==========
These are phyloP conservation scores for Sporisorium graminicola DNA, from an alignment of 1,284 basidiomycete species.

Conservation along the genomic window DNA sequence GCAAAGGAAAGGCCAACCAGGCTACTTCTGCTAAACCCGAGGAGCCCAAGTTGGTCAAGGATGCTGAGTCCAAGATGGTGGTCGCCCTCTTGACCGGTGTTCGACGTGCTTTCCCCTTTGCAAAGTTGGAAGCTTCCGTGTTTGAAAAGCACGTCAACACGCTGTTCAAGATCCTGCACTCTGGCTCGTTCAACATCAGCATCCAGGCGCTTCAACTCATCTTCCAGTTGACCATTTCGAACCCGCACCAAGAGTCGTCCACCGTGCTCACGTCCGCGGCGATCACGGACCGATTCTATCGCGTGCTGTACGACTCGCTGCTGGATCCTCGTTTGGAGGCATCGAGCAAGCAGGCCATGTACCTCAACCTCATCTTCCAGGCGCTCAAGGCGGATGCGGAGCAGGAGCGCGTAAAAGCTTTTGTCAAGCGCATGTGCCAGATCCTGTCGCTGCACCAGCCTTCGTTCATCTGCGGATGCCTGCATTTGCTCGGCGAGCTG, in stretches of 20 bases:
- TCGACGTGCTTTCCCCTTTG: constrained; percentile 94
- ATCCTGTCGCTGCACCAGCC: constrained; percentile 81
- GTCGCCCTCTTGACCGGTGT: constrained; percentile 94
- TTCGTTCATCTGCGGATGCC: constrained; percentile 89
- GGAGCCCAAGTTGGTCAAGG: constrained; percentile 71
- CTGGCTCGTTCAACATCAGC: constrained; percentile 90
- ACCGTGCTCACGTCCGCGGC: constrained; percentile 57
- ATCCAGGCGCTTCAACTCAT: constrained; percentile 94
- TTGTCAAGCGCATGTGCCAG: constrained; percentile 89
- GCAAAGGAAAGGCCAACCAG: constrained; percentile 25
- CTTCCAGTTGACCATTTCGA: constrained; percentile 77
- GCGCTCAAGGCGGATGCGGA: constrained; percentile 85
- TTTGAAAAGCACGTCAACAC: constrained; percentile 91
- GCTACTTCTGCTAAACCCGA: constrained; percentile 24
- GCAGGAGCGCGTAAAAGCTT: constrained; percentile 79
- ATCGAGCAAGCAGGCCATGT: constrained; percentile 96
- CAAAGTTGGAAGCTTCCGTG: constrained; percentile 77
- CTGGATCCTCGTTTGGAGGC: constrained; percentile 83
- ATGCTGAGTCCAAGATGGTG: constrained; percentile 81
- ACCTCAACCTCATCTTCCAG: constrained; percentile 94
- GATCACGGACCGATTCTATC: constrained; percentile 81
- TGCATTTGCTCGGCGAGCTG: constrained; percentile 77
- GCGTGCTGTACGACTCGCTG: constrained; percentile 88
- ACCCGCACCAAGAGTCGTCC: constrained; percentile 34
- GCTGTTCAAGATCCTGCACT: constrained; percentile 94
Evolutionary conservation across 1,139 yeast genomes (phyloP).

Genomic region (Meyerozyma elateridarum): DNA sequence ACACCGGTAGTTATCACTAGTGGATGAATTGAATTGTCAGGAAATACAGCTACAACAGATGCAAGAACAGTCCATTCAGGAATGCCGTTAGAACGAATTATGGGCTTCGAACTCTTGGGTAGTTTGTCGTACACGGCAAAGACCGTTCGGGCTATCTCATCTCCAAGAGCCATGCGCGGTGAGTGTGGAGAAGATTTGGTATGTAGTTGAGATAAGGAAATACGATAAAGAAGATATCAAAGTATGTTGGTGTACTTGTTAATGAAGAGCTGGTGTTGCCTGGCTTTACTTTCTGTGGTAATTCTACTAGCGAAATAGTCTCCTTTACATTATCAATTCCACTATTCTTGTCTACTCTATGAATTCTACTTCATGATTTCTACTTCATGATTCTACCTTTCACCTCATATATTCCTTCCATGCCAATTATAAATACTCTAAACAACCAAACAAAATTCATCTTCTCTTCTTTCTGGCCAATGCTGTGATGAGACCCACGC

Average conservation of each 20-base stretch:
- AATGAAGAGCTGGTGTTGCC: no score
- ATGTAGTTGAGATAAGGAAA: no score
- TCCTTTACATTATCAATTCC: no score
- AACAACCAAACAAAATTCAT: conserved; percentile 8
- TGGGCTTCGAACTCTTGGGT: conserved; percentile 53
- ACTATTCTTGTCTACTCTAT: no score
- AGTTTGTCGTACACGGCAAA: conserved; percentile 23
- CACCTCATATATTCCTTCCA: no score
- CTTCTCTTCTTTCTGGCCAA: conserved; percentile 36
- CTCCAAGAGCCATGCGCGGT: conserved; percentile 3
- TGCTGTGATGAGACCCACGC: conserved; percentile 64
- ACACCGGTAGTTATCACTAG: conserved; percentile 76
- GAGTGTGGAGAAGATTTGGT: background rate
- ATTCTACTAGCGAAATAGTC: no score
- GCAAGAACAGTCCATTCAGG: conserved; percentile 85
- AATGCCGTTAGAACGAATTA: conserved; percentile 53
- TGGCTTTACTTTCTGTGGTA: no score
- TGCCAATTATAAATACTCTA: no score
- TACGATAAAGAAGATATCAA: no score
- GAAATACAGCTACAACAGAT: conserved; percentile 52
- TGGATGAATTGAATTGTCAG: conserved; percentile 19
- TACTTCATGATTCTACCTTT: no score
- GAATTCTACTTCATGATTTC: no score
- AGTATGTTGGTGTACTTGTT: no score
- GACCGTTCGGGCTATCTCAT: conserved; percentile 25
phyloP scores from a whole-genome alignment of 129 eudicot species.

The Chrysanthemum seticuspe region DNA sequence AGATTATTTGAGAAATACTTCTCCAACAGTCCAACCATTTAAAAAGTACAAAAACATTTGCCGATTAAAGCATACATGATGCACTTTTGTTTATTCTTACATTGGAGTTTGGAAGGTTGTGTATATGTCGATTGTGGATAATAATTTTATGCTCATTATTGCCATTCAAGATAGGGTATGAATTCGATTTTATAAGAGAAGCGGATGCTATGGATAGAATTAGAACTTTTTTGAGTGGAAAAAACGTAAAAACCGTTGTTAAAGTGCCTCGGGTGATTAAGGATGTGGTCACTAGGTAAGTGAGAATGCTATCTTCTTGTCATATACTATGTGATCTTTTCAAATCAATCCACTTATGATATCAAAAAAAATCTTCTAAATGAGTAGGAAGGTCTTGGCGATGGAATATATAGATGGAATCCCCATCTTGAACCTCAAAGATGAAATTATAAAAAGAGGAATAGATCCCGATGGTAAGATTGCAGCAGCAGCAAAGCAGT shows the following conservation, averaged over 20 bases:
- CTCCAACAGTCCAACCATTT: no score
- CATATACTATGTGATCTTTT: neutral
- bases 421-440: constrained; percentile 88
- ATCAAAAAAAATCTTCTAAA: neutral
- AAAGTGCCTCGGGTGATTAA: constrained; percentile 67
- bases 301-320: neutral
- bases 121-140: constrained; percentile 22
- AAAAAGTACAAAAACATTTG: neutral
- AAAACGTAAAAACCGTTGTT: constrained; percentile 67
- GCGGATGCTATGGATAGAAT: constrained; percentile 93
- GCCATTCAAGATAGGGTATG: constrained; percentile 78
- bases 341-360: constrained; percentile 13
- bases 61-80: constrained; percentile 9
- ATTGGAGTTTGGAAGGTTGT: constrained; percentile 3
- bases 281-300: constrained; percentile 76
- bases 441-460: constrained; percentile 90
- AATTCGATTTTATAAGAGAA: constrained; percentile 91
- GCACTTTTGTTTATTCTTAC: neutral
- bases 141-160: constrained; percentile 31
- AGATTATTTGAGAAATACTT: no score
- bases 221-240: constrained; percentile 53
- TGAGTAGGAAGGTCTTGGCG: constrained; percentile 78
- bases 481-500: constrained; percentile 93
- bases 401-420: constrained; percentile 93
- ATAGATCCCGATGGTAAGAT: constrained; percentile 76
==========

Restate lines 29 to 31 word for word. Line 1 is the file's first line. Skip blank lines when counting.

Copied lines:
Genomic region (Meyerozyma elateridarum): DNA sequence ACACCGGTAGTTATCACTAGTGGATGAATTGAATTGTCAGGAAATACAGCTACAACAGATGCAAGAACAGTCCATTCAGGAATGCCGTTAGAACGAATTATGGGCTTCGAACTCTTGGGTAGTTTGTCGTACACGGCAAAGACCGTTCGGGCTATCTCATCTCCAAGAGCCATGCGCGGTGAGTGTGGAGAAGATTTGGTATGTAGTTGAGATAAGGAAATACGATAAAGAAGATATCAAAGTATGTTGGTGTACTTGTTAATGAAGAGCTGGTGTTGCCTGGCTTTACTTTCTGTGGTAATTCTACTAGCGAAATAGTCTCCTTTACATTATCAATTCCACTATTCTTGTCTACTCTATGAATTCTACTTCATGATTTCTACTTCATGATTCTACCTTTCACCTCATATATTCCTTCCATGCCAATTATAAATACTCTAAACAACCAAACAAAATTCATCTTCTCTTCTTTCTGGCCAATGCTGTGATGAGACCCACGC

Average conservation of each 20-base stretch:
- AATGAAGAGCTGGTGTTGCC: no score